The Compact Disc.Â What an invention!Â It’s amazing really how a small round piece of plastic and some metallic foil has revolutionised the way we listen to music, play video games and watch movies.Â It it wasn’t for the invention of this shiny media format we might still be using lengths of magnetic tape to do all of the above.
In 1979 electronics companies Philips and Sony got together to come up with a new way of storing audio in a digital form.Â Prior to this music had come on pressed Vinyl Discs, a format that had been around for decades but was prone to damage and was a bit on the large side.
The biggest difference though between vinyl and compact discs was the way in which the music information was stored.Â On Vinyl the musical data was stored in an analogue form, which means at any point on the disc the depth of the groove could be made at any depth to produce the varyingÂ volumes of a piece of music.
Compact Discs work in a digital manner, meaning that at any point on the disc only two different states are possible, a binary system.Â Music was therefore stored as a long series of 1’s and 0’s.Â By grouping a number of these 1’s and 0’s together the volume of a sound at any particular instant could be stored.Â By playing back enough of these volume changes, or samples, fast enough the original piece of music could be reproduced.
In order to squeeze enough information onto a disc it was necessary to turn to lasers in order to both create and read the information.Â A laser is a highly focussed beam of light, which could be used to burn microscopic grooves into a foil layer on the disc.Â To read back the disc a lower intensity laser is used, and the way it is reflected off the surface could determine what the stored data was.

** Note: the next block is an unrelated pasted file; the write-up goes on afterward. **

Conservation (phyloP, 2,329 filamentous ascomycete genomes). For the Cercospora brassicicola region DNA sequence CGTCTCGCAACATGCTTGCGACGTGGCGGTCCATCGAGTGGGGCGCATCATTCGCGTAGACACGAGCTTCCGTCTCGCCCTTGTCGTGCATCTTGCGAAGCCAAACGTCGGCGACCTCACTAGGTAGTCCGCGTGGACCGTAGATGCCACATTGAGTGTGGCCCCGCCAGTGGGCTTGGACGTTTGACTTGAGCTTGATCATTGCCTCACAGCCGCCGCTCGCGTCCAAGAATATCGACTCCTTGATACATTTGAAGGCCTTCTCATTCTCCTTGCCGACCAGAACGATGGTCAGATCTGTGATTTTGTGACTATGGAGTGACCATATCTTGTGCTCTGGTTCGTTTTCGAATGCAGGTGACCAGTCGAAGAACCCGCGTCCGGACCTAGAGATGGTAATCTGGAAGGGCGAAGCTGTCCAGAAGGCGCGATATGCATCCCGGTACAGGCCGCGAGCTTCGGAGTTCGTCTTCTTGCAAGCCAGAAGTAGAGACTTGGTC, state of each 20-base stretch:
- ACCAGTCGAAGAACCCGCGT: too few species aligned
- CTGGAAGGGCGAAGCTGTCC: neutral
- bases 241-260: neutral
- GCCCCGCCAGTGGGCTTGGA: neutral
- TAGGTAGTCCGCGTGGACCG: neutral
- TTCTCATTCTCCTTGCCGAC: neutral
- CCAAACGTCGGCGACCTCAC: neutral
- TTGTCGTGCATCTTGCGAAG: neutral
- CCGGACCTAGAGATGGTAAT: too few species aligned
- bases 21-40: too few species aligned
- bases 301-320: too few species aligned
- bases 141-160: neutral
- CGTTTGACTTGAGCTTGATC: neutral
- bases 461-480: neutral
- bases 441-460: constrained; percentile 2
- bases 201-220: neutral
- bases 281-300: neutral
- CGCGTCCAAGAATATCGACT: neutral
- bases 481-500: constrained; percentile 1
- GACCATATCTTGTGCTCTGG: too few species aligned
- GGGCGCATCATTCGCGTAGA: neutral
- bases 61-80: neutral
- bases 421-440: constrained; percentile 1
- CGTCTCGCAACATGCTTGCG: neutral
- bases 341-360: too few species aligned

By 1982 this technology was available to the public, and over the years that followed most people have gradually replaced their old vinyl singles andÂ albums with compact discs.Â Films first appeared around this time on Laserdiscs, a similar technology using much larger discs to store the image and sound.Â These were expensive however, so the cheaper videotape cornered this area of the market.Â MoviesÂ later appeared on CD, as Video CDs, but the image quality wasn’t particularly good, especially when capturing fast motions.Â In the endÂ it wasn’t until the invention of the Digital Versatile Disc, or DVD, that this technology finally replaced the old video cassette.
So what next for the compact disc?Â Well, I think it will be around for a while yet, but with the advent of iPods and digital downloads over the Internet for movies and video games it seems likely that they won’t manage to stick around for quite as long as Vinyl.Â Most recently we have seen the development of new, higher capacity forms such as Blu-Ray and HD-DVD, the latter of which has already been consigned to the techology dustbin.Â However, I believe most people will not want to replace their existing collections of music and films again, so chances are the players will be around for some time, even if new releases stop coming out on shiny plastic discs in the years to come.